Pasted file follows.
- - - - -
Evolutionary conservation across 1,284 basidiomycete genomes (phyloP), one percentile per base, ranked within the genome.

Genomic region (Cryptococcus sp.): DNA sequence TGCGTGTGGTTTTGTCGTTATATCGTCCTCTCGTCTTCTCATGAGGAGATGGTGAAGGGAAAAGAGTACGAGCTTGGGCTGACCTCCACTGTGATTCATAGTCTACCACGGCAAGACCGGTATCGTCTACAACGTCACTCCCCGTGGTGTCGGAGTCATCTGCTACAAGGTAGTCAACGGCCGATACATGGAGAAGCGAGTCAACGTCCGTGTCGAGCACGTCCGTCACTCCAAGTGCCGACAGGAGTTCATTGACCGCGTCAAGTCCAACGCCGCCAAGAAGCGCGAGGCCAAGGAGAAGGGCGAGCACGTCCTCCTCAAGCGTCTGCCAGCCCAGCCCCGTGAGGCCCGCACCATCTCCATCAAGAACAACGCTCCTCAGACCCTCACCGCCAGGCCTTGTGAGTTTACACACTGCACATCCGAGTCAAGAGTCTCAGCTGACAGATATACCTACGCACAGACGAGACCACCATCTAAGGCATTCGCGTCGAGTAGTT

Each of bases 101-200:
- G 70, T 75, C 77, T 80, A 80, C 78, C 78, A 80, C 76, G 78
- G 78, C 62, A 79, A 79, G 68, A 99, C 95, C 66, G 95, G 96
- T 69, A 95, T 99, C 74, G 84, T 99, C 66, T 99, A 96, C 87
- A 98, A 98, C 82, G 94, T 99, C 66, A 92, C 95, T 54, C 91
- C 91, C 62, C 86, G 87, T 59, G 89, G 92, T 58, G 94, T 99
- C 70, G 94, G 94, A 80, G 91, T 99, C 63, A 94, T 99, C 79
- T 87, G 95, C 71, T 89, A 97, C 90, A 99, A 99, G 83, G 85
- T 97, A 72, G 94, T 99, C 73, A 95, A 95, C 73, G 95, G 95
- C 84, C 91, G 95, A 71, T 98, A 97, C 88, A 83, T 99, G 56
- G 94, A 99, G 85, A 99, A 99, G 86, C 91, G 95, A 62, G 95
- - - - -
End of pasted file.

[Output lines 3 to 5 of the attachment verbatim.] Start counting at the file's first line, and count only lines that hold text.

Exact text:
Each of bases 101-200:
- G 70, T 75, C 77, T 80, A 80, C 78, C 78, A 80, C 76, G 78
- G 78, C 62, A 79, A 79, G 68, A 99, C 95, C 66, G 95, G 96